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What drives people and firms to urban areas?

Pressmeddelande   •   Feb 06, 2013 07:08 CET

More than three quarters of the world’s economic activity is concentrated in cities. But what drives people and firms to agglomerate in urban areas? Sergiy Protsiv, researcher at the Stockholm School of Economics, finds out in his dissertation.

“Clearly, some places may offer inherent benefits due to the location itself, such as a mild climate or the presence of natural harbours, but that does not tell the whole story”, says Sergiy Protsiv.

Rather urban areas also offer spaces for interaction among people and firms as well as the proximity to potential partners, customers, and competitors, which could have a significant impact on the appeal of a location for a firm.

Using multiple novel methods based on a unique detailed geographical dataset, Sergiy Protsiv’s dissertation explores how a location’s attractiveness is impacted by the presence of nearby firms.

Protsiv explores the influence of the density of economic activity on wages at a given location and attempts to disentangle the separate mechanisms that could be at work.

Further topics include the location patterns of foreign-owned firms and more specifically whether foreign-owned firms are more influenced by agglomeration benefits than domestic firms.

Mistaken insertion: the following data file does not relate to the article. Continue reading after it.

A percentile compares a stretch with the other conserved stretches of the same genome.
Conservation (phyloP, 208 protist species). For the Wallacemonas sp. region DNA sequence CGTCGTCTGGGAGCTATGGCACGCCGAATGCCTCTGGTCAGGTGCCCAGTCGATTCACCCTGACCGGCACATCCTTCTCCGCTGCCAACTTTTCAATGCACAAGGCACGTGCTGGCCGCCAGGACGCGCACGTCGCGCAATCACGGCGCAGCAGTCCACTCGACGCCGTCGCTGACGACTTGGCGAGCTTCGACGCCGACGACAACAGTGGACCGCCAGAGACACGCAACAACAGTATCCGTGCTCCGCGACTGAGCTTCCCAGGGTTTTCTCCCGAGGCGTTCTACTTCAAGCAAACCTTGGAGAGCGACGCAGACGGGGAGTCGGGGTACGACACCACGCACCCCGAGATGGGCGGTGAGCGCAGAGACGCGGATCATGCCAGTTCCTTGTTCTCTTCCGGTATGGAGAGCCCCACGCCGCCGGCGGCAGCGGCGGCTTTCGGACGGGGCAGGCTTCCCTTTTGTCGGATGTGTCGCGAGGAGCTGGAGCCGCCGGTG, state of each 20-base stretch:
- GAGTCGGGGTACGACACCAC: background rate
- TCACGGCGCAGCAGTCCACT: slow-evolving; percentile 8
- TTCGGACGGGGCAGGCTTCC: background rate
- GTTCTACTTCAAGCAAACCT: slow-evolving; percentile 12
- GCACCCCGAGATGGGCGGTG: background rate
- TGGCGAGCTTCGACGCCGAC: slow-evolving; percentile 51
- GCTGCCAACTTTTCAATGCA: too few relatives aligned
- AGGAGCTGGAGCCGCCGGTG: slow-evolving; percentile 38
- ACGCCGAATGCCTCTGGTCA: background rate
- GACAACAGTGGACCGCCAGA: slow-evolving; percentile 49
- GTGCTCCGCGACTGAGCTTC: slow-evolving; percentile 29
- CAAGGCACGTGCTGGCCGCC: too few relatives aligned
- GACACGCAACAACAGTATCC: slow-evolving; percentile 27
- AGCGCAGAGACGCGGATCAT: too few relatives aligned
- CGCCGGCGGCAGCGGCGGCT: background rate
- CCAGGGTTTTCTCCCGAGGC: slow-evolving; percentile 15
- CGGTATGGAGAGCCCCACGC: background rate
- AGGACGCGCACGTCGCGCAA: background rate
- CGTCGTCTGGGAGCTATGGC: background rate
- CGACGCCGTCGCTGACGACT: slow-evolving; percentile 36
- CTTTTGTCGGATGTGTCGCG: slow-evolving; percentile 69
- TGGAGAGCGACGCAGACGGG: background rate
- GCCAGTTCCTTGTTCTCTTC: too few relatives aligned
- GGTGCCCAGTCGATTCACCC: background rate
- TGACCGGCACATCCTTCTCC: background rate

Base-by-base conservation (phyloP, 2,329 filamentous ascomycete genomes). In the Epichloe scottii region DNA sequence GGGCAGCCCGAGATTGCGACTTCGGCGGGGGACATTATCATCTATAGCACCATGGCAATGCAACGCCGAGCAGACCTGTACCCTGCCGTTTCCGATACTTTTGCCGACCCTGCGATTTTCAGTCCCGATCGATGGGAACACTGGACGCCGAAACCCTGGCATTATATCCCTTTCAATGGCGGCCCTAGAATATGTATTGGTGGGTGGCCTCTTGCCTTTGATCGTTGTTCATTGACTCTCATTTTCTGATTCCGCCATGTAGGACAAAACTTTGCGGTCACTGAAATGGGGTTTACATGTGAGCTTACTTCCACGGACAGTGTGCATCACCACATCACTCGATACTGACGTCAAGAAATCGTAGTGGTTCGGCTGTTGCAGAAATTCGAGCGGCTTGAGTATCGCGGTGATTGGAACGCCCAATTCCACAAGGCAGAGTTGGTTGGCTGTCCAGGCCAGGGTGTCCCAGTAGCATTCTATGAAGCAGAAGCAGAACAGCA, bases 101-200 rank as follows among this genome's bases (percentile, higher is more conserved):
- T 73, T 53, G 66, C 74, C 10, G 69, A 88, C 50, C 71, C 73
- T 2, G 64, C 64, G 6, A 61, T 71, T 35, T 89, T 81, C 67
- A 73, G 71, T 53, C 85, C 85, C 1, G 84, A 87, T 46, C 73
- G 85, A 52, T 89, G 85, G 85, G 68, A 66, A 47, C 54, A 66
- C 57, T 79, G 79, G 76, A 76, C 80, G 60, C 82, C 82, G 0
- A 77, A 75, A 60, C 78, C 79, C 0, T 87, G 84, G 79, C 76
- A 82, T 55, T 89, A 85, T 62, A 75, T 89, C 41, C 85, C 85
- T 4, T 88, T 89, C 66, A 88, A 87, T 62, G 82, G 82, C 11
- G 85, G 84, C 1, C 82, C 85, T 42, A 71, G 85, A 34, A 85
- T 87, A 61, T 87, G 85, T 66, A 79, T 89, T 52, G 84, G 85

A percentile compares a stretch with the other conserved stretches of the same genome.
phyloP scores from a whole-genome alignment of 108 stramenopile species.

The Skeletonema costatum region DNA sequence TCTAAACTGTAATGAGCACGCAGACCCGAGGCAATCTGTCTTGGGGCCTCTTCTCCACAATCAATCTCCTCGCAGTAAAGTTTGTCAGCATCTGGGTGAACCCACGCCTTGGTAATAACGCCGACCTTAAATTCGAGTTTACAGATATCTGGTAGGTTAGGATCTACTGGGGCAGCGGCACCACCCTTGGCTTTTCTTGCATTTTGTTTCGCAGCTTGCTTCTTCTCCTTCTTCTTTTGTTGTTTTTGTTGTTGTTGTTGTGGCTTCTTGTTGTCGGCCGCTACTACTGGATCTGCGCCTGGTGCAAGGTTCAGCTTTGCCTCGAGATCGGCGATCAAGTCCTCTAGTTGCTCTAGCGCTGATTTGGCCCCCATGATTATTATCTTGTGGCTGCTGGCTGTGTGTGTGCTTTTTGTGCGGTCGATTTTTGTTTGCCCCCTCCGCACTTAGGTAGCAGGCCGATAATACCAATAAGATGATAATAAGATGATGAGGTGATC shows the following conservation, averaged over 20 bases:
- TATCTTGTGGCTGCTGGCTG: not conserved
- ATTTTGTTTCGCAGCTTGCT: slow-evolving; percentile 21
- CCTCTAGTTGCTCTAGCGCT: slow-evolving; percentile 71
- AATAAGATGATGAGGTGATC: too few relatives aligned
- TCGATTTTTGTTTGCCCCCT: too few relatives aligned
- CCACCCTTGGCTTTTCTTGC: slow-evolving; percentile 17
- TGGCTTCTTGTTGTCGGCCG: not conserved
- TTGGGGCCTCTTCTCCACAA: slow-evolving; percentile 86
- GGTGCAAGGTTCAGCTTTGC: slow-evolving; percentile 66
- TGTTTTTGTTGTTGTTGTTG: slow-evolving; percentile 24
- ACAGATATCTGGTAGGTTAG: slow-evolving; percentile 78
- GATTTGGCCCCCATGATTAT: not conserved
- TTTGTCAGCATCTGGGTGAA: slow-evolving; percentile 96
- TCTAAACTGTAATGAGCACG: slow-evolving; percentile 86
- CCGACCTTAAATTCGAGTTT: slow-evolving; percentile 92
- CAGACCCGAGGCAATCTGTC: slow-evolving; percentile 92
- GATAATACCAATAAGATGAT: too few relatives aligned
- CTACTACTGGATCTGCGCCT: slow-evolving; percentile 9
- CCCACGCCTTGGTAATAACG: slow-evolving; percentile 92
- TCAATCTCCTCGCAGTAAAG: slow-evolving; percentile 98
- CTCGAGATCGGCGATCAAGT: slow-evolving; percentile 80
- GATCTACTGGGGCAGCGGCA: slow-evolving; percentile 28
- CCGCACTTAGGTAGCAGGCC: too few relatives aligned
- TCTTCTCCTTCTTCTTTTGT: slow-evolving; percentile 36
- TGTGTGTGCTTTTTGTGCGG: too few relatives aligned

The results of Sergiy Protsiv’s studies make significant contributions to empirical research both in economic geography and international business. The results could also be of interest for practitioners as the importance of location decisions is further reinforced, as well as for policymakers as the analyses explore not only the benefits but also the detriments of agglomeration.

For more information, please contact:
Sergiy Protsiv, +46-8-736 9511, Sergiy.Protsiv@hhs.se

The dissertation ‘Attraction and Repulsion: Modelling Interfirm Interactions in Geographical Space’ can be ordered in book form by SSE EFI at EFI.publications@hhs.se

Sergiy Protsiv is a researcher at the Center for Strategy and Competitiveness at the Stockholm School of Economics. He participated in several projects on clusters and regional development, most notably the European Cluster Observatory.

 

Handelshögskolan i Stockholm (Stockholm School of Economics, SSE) är en av de ledande handelshögskolorna i Europa. Handelshögskolan har en stark internationell position med representation i Lettland och Ryssland och erbjuder kandidat, master- och MBA-program, liksom forskarutbildning och executive education. Dessutom bedrivs världsledande forskning inom områden som national-, finansiell- och företagsekonomi. Handelshögskolan är certifierad av EQUIS (European Quality Improvement System), som garanterar att undervisning såväl som forskning håller högsta internationella klass, och är också Sveriges representant i CEMS (The Global Alliance in Management Education).CEMS (The Global Alliance in Management Education).


Stockholm School of Economics . Sveavägen 65 . Box 6501. SE-113 83 Stockholm .  Sweden . Phone +46 8 736 90 00 . www.hhs.se

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